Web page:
ZAPPA : ICONOCLAST TO ICON

Frank Zappa in a reflective mood contemplating the mysteries of life

ZAPPA, a film by Alex Winter of ‘Bill & Ted’ fame, is the First All-Access Documentary on the Life and Times of Frank Zappa, and obviously a must for Zappa fans but also for the general public as it is an eye-opener on creativity.

Winter was given access to Zappa’s vast vault, a treasure trove containing a plethora of paraphernalia that chronicles his life – tapes, manuscripts, scores – it seems everything was documented, nothing was thrown out. When it came to his creative output, Frank was a lord of the hoard.

As a kid, the young Frank Zappa had no interest in music, much more excited by chemistry and making explosives. Bomb making’s loss was music’s gain when Frank Zappa discovered his first serious music mentor and eternal inspiration, Edgard Varese.

After the juvenile delinquency of destructive chemistry, Zappa became a prodigious creator. His early day jobs included stints as a greeting card writer and he did a six month jail stint for producing a sex tape. This experience had an enduring effect on the young Frank, more than just a token of his extreme in later life.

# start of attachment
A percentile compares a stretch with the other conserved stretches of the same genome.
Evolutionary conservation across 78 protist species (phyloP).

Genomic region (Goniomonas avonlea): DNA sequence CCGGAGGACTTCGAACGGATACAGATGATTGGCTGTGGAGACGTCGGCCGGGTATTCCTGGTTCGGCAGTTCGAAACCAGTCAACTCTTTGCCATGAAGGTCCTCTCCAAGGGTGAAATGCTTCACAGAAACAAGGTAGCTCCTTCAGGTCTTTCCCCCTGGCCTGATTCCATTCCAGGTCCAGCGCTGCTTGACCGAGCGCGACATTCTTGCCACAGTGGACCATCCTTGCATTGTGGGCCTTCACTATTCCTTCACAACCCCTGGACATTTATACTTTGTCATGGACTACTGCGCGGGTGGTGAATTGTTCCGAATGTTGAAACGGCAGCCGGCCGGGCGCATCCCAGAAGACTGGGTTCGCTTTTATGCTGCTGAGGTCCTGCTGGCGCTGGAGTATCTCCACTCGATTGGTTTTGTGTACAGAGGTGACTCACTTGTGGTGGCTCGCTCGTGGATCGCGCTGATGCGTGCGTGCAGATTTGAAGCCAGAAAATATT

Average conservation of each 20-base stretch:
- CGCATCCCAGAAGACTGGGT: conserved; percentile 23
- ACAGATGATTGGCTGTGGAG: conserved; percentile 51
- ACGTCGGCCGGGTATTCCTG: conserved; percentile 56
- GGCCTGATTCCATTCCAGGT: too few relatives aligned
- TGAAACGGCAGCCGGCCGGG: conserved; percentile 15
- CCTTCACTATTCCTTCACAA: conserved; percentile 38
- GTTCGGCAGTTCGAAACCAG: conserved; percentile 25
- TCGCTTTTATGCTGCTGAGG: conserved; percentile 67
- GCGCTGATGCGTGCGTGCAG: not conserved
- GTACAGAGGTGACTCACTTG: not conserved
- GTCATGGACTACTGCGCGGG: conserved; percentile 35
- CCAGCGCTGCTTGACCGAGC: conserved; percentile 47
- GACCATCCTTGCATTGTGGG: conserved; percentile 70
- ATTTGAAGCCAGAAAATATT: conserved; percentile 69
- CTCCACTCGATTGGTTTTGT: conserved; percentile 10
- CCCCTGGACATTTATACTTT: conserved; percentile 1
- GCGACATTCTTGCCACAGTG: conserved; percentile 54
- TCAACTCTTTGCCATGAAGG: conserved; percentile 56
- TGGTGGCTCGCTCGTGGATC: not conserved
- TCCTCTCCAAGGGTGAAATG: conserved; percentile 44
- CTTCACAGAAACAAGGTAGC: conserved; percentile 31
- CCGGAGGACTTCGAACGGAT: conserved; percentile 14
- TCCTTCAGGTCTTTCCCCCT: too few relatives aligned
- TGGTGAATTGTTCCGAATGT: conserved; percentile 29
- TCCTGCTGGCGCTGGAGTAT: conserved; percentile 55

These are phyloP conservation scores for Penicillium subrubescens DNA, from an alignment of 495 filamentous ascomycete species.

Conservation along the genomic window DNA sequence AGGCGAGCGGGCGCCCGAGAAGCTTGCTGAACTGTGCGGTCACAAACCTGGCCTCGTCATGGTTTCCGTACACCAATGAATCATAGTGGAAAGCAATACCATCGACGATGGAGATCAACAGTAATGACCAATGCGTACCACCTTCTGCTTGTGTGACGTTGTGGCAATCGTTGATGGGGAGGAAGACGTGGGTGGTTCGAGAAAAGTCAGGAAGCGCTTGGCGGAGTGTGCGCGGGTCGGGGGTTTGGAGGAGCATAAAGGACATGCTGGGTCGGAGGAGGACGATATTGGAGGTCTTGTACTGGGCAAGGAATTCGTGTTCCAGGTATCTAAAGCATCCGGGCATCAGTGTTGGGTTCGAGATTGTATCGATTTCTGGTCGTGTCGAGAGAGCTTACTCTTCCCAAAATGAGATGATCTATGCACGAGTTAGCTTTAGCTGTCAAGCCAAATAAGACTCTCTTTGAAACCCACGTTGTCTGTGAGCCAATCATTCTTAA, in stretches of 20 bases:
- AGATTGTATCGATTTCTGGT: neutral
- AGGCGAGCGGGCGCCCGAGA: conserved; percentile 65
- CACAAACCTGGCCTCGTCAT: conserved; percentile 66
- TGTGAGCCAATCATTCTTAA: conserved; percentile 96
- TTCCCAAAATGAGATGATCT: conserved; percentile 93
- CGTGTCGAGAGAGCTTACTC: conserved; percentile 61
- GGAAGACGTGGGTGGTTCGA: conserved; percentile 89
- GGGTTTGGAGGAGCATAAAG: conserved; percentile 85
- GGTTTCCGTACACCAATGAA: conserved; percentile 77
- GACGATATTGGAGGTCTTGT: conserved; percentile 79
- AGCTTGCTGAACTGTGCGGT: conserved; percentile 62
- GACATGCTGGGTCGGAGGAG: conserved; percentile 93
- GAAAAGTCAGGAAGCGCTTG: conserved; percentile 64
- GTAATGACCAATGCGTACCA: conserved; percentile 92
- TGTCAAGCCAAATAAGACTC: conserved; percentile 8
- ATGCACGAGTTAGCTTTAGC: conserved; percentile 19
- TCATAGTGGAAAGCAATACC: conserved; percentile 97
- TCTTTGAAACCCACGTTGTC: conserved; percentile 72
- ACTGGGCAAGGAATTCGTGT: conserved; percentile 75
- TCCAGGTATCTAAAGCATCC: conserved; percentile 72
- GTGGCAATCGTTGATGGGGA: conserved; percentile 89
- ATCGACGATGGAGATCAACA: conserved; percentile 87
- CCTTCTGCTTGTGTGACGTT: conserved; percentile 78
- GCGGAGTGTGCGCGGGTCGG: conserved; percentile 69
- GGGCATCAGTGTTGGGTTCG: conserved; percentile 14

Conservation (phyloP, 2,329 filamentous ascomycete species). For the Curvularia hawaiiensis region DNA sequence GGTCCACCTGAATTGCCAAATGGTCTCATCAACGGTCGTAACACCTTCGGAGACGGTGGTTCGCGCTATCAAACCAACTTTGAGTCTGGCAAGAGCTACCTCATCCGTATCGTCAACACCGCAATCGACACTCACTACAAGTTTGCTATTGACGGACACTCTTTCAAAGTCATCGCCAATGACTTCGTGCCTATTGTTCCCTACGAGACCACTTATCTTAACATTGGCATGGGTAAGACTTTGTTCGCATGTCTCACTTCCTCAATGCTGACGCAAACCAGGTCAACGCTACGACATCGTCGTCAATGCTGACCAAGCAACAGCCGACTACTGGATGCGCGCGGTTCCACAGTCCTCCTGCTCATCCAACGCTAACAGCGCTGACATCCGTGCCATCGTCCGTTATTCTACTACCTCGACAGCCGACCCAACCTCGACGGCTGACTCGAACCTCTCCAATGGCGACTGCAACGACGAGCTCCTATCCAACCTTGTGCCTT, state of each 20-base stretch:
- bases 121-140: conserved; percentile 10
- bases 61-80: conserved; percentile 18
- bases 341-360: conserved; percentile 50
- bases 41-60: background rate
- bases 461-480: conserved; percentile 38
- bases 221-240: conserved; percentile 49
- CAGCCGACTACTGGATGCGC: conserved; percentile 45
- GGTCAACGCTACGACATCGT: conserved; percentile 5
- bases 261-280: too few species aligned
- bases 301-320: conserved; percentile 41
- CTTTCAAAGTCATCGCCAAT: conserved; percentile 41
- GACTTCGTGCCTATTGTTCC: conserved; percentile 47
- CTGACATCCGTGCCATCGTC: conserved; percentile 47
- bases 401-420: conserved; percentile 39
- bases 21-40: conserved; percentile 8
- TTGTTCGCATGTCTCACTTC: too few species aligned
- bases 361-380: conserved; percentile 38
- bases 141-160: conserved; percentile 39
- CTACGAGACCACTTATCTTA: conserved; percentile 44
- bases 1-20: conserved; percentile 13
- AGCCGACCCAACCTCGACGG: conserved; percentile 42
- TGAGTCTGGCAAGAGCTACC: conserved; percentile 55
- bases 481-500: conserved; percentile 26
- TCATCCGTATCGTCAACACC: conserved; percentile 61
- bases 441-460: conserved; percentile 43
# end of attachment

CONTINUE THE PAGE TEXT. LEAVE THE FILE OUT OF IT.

Lured by Theatre of Cruelty, Zappa eschewed California for New York, only to return there a little later. However, he was on the road a lot, within the United States and throughout the world. Zappa was very big in Europe, so much so the Czech Republic wanted him to act as cultural attache between the newly formed post Soviet state and America.

Forthright in his politics but unaligned to any party, Zappa toyed with the idea of running for President of the United States against George Bush senior. One muses that Frank could be the first posthumously elected leader of the Free World!

Frank was an active proponent against censorship and the conglomerate monoliths of the music industry, creating his own record label and signing fledgling artists like Alice Cooper.

Always an outlier, Frank scored a number one hit with his daughter, Moon Unit with the song ‘Valley Girl’ in 1982. But pop stardom did not stop him continue to collaborate with such prestige companies as the London Symphony Orchestra and the Kronos Quartet.

Pulsating with a polarity of Passions, contradictory and contrary but consistent in his contradictions and contrariness, the perception of a career disposed of year after year, Frank Zappa is the supreme iconoclast who became an icon.

 

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